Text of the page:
As described above, although illustration is not made, the antenna unit (the GPS antenna) 20 comprises an antenna element and circuit board mounting circuit elements including a low-noise amplifier (LNA) circuit thereon. The GPS antenna (the antenna unit) 20 has an output terminal 20 out for outputting a signal received thereby to the exterior. The glass plate 40 may be a front glass plate of the car or a rear glass plate of the car. On the other hand, the GPS receiver body 30 has an input terminal 30 in for inputting a signal from the exterior.

The signal transmission circuit 10 according to this invention is the circuit for signal connecting between the output terminal 20 out of the GPS antenna (the antenna unit) 20 and the input terminal 30 in of the GPS receiver body 30 through the glass plate 40. The term “signal connecting” as used herein means transmittably connecting a high frequency signal (not to transmit a DC signal such as a power transmission signal).

Although it is necessary to carry out feeding from the GPS receiver body 30 to the GPS antenna (the antenna unit) 20 in order to operate the GPS antenna (the antenna unit) 20, the feeding is carried out by a feeding circuit (not shown) which is different from the signal transmission circuit according to this invention. Inasmuch as such a feeding circuit is not directly related to this invention, description of the feeding circuit is omitted.

The signal transmission circuit 10 is divided into a first signal transmission part 11 and a second signal transmission part 12. The glass plate 40 has a first or outer surface 41 and a second or inner surface 42 opposite to the first surface 41. The first signal transmission part 11 is for transmitting the high frequency signal from the output terminal 20 out of the GPS antenna (the antenna unit) 20 to the first surface 41 of the glass plate 40. The second signal transmission part 12 is for transmitting the high frequency signal from the second surface 42 of the glass plate 40 to the input terminal 30 in of the GPS receiver body 30. In the manner known in the art, it is noted that the glass plate 40 transmits the high frequency signal because the glass plate 40 serves as a capacitor.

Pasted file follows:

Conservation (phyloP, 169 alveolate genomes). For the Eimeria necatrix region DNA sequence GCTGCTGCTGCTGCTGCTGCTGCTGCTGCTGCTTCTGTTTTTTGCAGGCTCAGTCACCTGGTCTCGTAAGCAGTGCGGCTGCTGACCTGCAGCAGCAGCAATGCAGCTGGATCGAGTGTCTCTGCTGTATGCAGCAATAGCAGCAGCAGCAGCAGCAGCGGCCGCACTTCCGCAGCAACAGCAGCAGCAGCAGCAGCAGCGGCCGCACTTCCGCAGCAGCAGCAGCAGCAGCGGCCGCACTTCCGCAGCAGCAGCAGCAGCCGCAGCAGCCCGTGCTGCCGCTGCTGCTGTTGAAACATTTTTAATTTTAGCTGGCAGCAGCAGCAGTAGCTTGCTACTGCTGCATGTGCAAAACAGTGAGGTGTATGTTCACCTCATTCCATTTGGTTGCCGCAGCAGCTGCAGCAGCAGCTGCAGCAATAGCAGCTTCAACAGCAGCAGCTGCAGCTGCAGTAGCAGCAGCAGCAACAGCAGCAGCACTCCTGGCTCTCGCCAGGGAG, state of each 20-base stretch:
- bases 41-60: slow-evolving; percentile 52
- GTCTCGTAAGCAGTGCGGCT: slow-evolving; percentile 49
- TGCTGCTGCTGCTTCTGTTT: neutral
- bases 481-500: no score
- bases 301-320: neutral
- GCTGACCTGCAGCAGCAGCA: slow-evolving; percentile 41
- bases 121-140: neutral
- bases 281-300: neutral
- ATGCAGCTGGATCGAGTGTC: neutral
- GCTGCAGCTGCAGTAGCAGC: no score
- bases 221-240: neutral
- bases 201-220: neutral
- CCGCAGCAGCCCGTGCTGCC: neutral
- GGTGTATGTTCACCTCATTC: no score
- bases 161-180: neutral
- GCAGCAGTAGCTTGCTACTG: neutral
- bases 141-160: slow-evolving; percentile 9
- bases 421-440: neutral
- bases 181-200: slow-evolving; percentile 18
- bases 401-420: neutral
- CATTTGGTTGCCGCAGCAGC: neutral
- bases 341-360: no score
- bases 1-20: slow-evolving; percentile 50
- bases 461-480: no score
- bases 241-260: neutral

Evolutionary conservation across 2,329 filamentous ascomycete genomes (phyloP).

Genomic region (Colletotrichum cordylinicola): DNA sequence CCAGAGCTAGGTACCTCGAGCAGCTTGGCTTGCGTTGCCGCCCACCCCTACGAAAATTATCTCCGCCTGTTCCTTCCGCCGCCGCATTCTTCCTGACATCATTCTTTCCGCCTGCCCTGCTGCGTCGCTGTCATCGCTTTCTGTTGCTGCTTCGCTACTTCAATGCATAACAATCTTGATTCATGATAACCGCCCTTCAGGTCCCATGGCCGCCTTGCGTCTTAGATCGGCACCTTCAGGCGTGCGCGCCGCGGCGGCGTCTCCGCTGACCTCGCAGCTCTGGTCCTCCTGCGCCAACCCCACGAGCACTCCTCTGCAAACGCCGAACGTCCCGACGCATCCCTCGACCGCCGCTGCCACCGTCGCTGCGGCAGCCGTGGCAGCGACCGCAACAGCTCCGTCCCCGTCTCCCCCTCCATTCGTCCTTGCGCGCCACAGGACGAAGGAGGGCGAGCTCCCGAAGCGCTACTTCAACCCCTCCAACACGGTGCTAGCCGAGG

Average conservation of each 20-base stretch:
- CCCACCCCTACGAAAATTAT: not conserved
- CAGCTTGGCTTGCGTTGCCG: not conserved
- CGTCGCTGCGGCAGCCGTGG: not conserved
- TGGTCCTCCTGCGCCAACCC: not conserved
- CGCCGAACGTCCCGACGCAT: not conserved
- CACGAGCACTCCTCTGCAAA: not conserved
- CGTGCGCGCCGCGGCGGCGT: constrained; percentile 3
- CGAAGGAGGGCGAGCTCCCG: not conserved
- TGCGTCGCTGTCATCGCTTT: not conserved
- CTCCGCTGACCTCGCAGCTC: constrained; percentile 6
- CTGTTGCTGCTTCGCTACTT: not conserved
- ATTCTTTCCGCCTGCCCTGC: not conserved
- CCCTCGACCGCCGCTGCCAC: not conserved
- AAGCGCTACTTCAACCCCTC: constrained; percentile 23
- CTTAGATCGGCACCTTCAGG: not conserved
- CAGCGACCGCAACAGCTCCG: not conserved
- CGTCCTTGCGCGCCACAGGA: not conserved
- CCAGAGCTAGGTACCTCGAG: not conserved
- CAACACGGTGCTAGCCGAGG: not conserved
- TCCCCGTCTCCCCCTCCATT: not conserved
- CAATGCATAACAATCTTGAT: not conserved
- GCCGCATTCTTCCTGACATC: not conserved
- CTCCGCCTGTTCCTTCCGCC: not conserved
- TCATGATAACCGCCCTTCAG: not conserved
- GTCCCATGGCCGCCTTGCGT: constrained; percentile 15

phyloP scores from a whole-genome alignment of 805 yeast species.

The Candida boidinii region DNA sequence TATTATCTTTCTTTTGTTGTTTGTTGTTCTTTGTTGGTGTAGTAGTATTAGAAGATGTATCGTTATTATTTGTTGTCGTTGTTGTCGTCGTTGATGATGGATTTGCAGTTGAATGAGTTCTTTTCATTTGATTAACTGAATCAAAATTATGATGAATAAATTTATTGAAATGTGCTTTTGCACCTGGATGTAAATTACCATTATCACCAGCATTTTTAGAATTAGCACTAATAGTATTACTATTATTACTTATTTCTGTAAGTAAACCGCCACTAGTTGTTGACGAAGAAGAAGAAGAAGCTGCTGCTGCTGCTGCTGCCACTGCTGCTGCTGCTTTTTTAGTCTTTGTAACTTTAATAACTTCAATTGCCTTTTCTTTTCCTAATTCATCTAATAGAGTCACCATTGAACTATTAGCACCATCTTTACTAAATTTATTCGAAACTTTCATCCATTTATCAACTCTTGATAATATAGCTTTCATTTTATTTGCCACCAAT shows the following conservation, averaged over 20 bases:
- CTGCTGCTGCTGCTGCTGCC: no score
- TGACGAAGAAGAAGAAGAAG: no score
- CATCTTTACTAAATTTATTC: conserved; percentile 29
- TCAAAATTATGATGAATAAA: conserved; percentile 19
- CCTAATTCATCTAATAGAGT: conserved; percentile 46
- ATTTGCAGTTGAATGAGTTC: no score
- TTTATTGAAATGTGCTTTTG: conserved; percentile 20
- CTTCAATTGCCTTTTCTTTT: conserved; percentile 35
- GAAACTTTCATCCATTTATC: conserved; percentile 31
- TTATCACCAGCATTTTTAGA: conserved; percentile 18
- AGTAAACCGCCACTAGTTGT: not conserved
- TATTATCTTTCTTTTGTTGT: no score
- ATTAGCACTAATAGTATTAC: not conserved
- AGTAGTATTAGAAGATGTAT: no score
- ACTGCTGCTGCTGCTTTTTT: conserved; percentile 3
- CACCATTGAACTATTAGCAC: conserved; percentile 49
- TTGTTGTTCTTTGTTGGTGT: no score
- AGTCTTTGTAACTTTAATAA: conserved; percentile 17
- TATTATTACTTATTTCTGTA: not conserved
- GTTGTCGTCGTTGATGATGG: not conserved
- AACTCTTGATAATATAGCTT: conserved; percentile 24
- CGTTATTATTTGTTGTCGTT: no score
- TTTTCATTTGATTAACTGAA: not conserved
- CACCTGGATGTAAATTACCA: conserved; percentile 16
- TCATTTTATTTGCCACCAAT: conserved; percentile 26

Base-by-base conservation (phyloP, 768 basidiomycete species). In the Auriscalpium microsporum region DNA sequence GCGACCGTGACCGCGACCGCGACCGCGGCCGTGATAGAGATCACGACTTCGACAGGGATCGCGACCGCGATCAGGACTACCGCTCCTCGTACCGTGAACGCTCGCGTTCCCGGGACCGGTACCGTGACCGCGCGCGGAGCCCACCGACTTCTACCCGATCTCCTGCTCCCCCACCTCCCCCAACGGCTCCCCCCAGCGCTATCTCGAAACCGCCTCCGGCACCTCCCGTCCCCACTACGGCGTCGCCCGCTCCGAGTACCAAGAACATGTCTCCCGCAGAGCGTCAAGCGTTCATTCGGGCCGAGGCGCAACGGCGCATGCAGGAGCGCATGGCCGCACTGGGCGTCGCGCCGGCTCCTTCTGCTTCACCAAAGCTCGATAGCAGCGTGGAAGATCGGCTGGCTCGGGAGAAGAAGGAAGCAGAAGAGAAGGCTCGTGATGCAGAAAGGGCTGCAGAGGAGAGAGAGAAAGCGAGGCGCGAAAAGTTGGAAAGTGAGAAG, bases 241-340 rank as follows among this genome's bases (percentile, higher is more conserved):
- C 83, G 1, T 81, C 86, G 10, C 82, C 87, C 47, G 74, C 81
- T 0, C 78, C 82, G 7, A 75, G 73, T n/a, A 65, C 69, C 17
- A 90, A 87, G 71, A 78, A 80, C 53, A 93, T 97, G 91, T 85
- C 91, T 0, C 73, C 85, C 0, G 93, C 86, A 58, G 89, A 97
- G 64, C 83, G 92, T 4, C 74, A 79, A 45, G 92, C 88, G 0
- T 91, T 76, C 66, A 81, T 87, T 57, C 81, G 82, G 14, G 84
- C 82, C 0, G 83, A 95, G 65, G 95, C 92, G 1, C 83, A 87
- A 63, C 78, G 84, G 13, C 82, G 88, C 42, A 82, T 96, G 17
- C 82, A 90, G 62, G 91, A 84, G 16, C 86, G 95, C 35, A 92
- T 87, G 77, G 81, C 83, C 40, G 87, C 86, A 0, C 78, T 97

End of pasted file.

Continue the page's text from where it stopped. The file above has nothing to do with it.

The first signal transmission part 11 comprises a first coaxial cable 111, a first electrode pair 112, a first balanced line 113, and a first balun 114. The first coaxial cable 111 has an end 111 a connected to the output terminal 20 out of the GPS antenna (the antenna unit) 20. The first electrode pair 112 consists of a pair of electrodes which are adhered to the first surface 41 of the glass plate 40. In addition, adhesion of the first electrode pair 112 to the first surface 41 of the glass plate 40 may be carried out, for example, by an adhesive agent, a magnet, double-sided tape, or the like. The first balanced line 113 has an end pair 113 a connected to the first electrode pair 112. The first balun 114 is disposed between another end 111 b of the first coaxial cable 111 and another end pair 113 b of the first balanced line 113. The first balun 114 is a circuit used for matching the first coaxial cable 111 to the first balanced line 113. In other words, the first balun 114 impedance converts from the first coaxial cable 111 to the first balanced line 113. As the first balun 114, a balun which is well known in the art may be used, and detailed description thereof is therefore omitted. As is well known in the art, the first coaxial cable 111 comprises a central conductor 111-1 and an external conductor 111-2. The central conductor 111-1 is connected to the first balun 114 while the external conductor 111-2 is grounded.